We can’t imagine there’s a huge overlap on the Venn diagram for football fans and anime and manga and enthusiasts, but here we are. Captain Tsubasa: Rise of New Champions is aiming squarely for the demographic of people that have both a Sky Sports and a Crunchyroll subscription, and good luck to it, we say.
If you’re not familiar with the manga or the anime, Captain Tsubasa, then you’re in good company. We’d never heard of it either, probably because our anime knowledge is largely based around owning a copy of Akira on VHS and still not having a clue what happened in it thirty years later. Still, no prior introduction is really required here since the game explains it all in cutscenes and unlockable flashbacks.
The TL;DR version is that there’s a kid called Tsubasa who was saved by a football as a child when it cushioned the blow as he was hit by a truck and he’s had a love for the beautiful game ever since. That might sound like the origin story for the crummiest Marvel superhero ever, but honestly, we laughed so hard that we gave it a pass. Football literally saved this kid’s life and now he just wants to give something back. It’s heartwarming, okay?
And so Tsubasa – who is a teenager in the present day story of the game – sets about to win at lots of football.
The game features two campaigns. The first tells the story of Tsubasa and his team entering a football tournament and going up against weird and wonderful teams from across Japan. Each team features an amusing rival footballer for Tsubasa to try and best, specialising in different aspects of the sport. Some are attacking powerhouses while others are stalwart defenders, and it’s up to you to take them down and then ultimately make friends with them because that’s how Tsubasa rolls.
The story is told in poorly animated cut-scenes with glib dialogue, and there’s too much talking for a narrative that rarely gets out of first gear. Also, there’s something deeply unsettling about the character models. This is probably a stylistic hangover from the manga, but some of the characters barely look human.
Gripes about the ho-hum story aside there’s a lot to like here, mainly down to sheer ridiculousness of what transpires on screen. There’s a bit where you play against a team who specialise in “aerial soccer” which is particularly memorable.
At one point – and honestly we’re not making this up or having an acid flashback – one of the players kicks his twin brother about forty feet into the air so he can head the ball, and Tsubasa uses the goalposts as a springboard to fly up there and also head the ball, and then they both head the ball and it looks like when Ken and Ryu try to Hadouken at the same time. It’s things like that that you just don’t see on Match of the Day.
The actual football bit of the game is a mixed bag. At times it’s so audacious that you’ll likely be sat smiling like a child, but at others it’s frustrating and confusing. At its heart it’s a fairly rudimentary arcade footy game. You’ve got all the usual passes, lobs, and through balls. Each player has a spirit meter, and they use up spirit by completing certain actions. Sprinting, for example, depletes the spirit bar slowly, while using a special shot technique will use a chunk of the bar all at once.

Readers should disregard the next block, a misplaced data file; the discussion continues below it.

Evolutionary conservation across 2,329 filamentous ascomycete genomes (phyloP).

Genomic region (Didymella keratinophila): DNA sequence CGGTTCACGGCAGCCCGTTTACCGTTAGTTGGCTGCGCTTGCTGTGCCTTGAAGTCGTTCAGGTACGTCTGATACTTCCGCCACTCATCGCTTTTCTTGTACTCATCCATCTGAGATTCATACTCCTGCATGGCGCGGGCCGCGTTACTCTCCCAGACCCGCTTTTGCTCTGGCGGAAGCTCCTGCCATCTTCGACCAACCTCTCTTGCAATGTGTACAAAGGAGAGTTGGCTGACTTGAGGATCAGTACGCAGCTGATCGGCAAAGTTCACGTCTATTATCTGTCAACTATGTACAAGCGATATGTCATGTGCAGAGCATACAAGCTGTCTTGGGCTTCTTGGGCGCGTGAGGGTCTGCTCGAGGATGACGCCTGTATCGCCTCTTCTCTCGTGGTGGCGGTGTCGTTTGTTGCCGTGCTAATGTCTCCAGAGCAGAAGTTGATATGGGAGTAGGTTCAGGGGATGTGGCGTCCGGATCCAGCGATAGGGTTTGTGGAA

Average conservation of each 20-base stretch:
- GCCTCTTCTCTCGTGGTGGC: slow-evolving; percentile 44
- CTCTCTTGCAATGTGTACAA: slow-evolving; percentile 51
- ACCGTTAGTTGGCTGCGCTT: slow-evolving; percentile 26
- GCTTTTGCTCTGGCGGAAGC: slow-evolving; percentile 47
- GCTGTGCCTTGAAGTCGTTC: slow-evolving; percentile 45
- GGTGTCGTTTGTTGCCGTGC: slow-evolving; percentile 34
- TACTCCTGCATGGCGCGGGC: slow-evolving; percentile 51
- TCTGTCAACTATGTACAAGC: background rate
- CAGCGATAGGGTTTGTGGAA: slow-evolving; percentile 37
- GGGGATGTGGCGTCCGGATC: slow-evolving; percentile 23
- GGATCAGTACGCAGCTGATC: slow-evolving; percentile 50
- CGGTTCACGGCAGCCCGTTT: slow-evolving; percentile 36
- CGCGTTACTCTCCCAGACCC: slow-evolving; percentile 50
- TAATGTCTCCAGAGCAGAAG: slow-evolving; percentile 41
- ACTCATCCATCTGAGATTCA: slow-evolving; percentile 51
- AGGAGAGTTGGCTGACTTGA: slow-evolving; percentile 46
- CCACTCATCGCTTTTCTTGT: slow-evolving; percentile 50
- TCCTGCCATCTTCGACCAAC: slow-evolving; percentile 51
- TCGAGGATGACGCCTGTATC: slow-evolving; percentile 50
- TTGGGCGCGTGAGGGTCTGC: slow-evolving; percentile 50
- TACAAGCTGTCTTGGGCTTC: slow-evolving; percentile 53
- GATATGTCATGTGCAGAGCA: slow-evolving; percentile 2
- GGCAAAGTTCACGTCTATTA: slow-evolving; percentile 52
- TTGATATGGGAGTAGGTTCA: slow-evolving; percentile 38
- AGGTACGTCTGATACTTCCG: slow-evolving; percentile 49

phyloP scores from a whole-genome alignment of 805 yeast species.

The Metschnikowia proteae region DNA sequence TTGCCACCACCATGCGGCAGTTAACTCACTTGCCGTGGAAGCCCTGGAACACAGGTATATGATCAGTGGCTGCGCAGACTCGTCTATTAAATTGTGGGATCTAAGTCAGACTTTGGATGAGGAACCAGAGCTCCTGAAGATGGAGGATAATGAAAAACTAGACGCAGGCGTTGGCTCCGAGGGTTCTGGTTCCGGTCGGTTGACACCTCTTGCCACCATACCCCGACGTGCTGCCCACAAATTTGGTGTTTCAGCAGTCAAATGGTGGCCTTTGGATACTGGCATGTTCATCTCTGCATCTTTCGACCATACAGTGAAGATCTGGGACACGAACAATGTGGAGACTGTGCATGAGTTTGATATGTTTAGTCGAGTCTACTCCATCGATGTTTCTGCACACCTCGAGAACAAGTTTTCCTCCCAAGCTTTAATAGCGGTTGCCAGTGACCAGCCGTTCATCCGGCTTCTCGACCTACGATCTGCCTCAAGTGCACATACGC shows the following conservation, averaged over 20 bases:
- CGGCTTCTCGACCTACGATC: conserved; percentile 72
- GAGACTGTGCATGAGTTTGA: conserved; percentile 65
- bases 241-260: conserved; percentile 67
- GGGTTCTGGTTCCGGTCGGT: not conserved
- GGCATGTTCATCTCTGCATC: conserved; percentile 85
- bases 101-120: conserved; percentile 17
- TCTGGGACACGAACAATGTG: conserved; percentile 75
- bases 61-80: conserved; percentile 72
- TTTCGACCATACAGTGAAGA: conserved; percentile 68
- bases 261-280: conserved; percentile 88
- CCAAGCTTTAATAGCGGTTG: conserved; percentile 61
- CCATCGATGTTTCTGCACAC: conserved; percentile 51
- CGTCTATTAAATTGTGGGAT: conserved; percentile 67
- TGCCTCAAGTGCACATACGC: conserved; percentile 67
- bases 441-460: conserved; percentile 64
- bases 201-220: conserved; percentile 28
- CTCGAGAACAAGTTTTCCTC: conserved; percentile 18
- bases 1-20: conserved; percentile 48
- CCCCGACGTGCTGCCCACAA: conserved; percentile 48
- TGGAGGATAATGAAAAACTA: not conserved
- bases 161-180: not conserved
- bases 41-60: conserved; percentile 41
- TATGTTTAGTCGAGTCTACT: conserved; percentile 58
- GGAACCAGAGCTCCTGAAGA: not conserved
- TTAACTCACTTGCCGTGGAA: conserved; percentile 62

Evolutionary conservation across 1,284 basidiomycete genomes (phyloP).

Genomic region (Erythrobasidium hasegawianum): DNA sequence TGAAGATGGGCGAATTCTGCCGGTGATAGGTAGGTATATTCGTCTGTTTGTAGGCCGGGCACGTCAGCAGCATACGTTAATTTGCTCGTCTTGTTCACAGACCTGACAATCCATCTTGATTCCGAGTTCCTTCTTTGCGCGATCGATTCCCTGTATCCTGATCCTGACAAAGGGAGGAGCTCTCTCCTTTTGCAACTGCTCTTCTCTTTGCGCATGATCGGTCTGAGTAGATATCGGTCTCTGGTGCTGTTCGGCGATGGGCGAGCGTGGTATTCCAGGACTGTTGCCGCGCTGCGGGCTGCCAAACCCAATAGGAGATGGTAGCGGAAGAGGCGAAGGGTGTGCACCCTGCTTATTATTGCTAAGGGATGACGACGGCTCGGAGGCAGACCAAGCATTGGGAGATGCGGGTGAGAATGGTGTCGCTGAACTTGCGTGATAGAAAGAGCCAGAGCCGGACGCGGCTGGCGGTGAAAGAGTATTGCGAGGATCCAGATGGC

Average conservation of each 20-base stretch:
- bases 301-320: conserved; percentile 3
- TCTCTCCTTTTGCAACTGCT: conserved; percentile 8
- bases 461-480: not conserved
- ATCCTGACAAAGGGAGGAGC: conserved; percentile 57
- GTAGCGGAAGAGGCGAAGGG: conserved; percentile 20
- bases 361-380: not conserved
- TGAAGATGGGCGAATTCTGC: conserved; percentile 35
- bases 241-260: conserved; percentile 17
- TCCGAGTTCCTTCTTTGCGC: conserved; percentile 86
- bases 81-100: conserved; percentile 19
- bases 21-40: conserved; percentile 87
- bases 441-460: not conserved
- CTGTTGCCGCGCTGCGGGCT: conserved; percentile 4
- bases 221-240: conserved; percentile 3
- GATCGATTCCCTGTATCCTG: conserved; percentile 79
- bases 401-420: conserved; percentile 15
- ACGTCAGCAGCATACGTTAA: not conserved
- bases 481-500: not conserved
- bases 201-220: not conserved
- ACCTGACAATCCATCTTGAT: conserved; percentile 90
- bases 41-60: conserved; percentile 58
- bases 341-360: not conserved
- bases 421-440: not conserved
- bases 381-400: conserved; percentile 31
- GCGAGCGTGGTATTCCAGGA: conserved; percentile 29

Passing is fairly unreliable, and even if there’s a clear route to the player that you want to pass to you’ll often find yourself passing to the opposition. There’s the ability to switch control to the nearest player to the ball by tapping L1, but this seems to be more of a guideline than an actual rule, since often it just switches to another player half way down the pitch. The dribbling too is a bit of a lottery.
There’s other silly AI glitches like when players will just circle around the ball rather than ever collecting it, and the throughball is essentially useless, but the biggest problem here is the way you score goals. Every time you shoot and the goalkeeper makes a save, the keeper loses a bit of their spirit meter. You have to whittle this down and then once it’s low enough a shot will hit the back of the net, and only once you’ve scored the keeper will get their spirit meter replenished. It’s possible to score without depleting the keeper’s spirit, but in our entire time with the game it only happened twice.
This system robs the game of a sense of spontaneity, leaving it more like of a battle of attrition than a game of football. You take a shot and you know that you’re not going to score – you’re just doing it to leave the goalie more vulnerable later. This is a big problem if you go two or three nil down as once it gets to a certain point you’ll know that you physically don’t have enough time to break down the keeper three times to get back into the game.
But for all of the annoying gripes we have with how the football works in Rise of New Champions, there are times when it’s genuinely fun if you can look past the flaws. The outlandish moments of anime silliness really spice things up, and besting a troublesome opponent with a last minute Tiger Shot – a shot in which a magic tiger guides the ball into the net because why not? – is wonderful.
As we previously mentioned, there’s also a second campaign in which you make your own hideous anime character to play as and you earn points in matches to level them up and improve various skills. Again, it’s a throwaway narrative, but the extra customisation options are welcome. There’s also an online versus mode if you want to play with other people for some reason. It’s fairly robust, with a levelling up system and a shop to unlock more atrocious haircuts and stuff using an in-game currency.
Captain Tsubasa: Rise of New Champions is a bit like when you fancy watching a game of footy but there’s only the Scottish league on the telly. Sure, it looks like football to the untrained eye, and yes, occasionally it’s entertaining just like real football, but you’re mainly there hoping that someone is going to get chinned.